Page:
With these posts, I'm timing myself on what I write. Word limits always seemed daunting to me because the problem I've always had writing was the damn backspace key. The word I haven't thought of yet always more appealing than the one I have just put down. So with these first few posts I've put on here so far, I've given myself 15 minutes to write them. No more, no less.
The experiment in doing this, I hope, will allow me to grow a bit more confident in my first word choice and not struggle so mightily in first getting something down on the processor.
For example, right now, I've been writing this story. I have no idea what's going on with it, which is also something against what I've always done when I write. I like a plan to follow, I can't help it. But this story, I'm just sort of going where it leads me in the 30 to 45 minutes I can write each morning on the bus before work. (On a side note, they shut down the in-house coffee shop were I snuck in a few extra minutes, so I need to find a place to reclaim them).
This story, while I think it's interesting in parts, but it will certainly need a lot of trimming once I get somewhere. If I get somewhere. I'm 16 or so pages into it, and I don't know what's going on. It's 16 pages of treading water. It's 16 pages of no direction, no momentum, no end in sight. It's some kind of character sketch I suppose, but I don't know exactly what I have. Whenever I think about ways to sort of, you know, give it a plot, it just seems too contrived. Like, ooh, add a love interest or something else like maybe kill somebody or have the main character (her name is Betsey) lose her job. Drama it up. Makes sense, considering that it is a flipping narrative, but still...whatever I want to add it doesn't feel right, so I just keep going forward or at least going and seeing what happens.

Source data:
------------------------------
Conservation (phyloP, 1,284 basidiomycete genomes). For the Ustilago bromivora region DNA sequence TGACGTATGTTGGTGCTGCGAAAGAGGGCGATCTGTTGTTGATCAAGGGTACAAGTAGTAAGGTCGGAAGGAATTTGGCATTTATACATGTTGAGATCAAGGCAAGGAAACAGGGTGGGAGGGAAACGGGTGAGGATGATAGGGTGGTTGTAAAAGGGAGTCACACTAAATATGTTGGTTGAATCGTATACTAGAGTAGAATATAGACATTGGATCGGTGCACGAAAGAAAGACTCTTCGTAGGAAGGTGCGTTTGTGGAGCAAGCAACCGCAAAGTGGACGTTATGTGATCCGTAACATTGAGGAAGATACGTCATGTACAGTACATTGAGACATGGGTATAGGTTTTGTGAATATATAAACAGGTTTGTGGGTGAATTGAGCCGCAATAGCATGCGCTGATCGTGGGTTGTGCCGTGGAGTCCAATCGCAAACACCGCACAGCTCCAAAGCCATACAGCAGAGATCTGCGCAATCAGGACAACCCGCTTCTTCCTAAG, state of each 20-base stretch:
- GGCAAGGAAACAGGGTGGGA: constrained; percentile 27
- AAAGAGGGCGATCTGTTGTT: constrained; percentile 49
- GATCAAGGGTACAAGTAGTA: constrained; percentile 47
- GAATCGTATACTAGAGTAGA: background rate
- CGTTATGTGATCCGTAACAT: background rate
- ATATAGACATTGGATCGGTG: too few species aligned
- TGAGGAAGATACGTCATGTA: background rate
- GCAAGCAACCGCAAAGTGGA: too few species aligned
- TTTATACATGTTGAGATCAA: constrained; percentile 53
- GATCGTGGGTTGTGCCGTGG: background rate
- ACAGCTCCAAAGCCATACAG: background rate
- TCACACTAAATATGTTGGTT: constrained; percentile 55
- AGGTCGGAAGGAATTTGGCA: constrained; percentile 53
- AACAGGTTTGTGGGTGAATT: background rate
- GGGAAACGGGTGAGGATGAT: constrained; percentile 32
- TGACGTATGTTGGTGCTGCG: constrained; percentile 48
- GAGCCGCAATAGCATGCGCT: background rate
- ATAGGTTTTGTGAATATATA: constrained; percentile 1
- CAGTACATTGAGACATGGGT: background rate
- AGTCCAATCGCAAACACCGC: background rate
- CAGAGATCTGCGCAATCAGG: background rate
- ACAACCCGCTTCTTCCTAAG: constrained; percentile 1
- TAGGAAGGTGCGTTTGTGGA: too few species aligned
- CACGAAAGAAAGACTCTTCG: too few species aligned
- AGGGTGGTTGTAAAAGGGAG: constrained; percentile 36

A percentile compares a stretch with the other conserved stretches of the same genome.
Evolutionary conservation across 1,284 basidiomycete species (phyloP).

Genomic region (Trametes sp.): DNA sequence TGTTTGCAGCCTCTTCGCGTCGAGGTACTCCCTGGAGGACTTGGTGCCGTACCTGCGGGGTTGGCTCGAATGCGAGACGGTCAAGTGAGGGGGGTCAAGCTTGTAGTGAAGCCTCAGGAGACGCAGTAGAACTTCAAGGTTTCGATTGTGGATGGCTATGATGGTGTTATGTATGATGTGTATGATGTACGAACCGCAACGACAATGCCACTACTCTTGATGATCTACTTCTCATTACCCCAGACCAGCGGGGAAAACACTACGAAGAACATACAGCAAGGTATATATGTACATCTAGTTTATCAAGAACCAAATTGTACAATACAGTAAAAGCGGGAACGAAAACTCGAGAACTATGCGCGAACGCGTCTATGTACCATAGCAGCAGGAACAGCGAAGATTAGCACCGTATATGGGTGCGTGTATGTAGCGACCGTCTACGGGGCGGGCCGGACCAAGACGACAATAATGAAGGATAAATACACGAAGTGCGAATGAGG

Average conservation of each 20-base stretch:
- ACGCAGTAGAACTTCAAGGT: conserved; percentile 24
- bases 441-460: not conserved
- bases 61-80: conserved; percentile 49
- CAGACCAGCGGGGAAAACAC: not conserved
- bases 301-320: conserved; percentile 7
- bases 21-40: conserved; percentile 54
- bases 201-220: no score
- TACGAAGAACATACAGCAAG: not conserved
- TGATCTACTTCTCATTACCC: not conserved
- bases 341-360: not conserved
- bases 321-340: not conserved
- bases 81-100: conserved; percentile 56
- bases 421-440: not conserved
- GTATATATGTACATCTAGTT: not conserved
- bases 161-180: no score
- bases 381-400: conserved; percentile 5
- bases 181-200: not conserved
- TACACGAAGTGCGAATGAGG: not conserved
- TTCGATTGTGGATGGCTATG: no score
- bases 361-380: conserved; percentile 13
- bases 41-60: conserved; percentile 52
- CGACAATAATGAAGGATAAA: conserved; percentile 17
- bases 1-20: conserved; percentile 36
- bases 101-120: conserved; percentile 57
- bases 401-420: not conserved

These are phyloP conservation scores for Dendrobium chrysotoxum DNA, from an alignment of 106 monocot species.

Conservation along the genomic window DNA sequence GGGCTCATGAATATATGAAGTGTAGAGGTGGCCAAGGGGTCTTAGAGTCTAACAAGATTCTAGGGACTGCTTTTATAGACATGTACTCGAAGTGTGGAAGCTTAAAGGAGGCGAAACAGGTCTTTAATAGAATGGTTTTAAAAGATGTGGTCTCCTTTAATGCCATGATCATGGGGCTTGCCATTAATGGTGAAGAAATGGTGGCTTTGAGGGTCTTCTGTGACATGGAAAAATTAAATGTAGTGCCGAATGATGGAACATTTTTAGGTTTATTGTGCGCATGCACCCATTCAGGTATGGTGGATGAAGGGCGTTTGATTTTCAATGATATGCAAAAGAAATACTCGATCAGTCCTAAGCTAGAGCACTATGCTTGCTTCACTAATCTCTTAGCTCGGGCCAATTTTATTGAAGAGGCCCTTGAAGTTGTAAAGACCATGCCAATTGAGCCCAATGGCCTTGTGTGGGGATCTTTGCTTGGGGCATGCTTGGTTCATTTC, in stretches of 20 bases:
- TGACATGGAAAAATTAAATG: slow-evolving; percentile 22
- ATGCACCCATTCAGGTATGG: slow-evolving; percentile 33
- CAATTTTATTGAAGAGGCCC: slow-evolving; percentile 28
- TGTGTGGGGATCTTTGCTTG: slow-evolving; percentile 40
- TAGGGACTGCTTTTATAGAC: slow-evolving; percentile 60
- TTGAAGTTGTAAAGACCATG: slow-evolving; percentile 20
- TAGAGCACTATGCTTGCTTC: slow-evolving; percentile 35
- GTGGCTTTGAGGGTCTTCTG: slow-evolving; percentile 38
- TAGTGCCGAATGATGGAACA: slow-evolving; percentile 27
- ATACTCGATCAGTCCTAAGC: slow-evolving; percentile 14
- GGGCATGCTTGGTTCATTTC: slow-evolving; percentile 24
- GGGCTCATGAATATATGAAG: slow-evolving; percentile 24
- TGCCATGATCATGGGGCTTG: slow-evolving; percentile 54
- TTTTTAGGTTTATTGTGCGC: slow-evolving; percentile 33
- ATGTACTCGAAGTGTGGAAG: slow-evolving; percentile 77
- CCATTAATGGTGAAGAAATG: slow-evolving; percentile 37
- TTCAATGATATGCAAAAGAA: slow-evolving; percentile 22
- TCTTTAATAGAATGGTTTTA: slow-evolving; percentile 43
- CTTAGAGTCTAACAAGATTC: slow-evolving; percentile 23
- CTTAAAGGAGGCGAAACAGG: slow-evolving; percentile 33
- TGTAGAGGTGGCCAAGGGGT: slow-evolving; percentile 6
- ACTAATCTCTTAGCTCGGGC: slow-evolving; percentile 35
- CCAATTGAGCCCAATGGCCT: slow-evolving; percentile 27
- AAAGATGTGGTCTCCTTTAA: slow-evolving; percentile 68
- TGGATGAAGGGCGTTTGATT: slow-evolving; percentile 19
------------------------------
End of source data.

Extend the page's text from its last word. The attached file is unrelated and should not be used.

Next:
Problem is, there's too many mornings that I don't feel that I'm getting enough written because I get stuck not writing, thinking about the perfect thing to come next or what should come next. Then I suddenly find all these other things immensely interesting. Like this morning, this morbidly obese lady and her infant child were on the bus and the lady was wearing this scooped next kind of thing that came down low on her back. I was mesmerized for a little bit about the crosshatching of stretchmarks across her back and the sores and blemishes on her back that she clearly couldn't reach to wash. Then I started thinking about my back and how it surely looked when I was that big. But, none of that has anything to do with this story I'm trying to write about this hyper self-aware 21st century lady who is remarkably lonely in her dead end job and sort of forced into taking care of her parents, in a way.
Ah, see, I just had about two lines types and I deleted them all. It was something about Alice Munro stories, nothing too interesting, but it's exactly what I'm trying to fight against.
Not that I want to make half-assed stories with half-assed writing. I want it all to be gem-perfect like a Barry Hannah story (have you read that speech of his published in the most recent Harper's? Excellent stuff.) but I'm convinced that by analyzing my each and every step, I'm muting myself along the way by not just trying to write stuff out and down. See where the characters and the situations go. But, I still have to point them someplace, right? It's all contrivances, isn't it?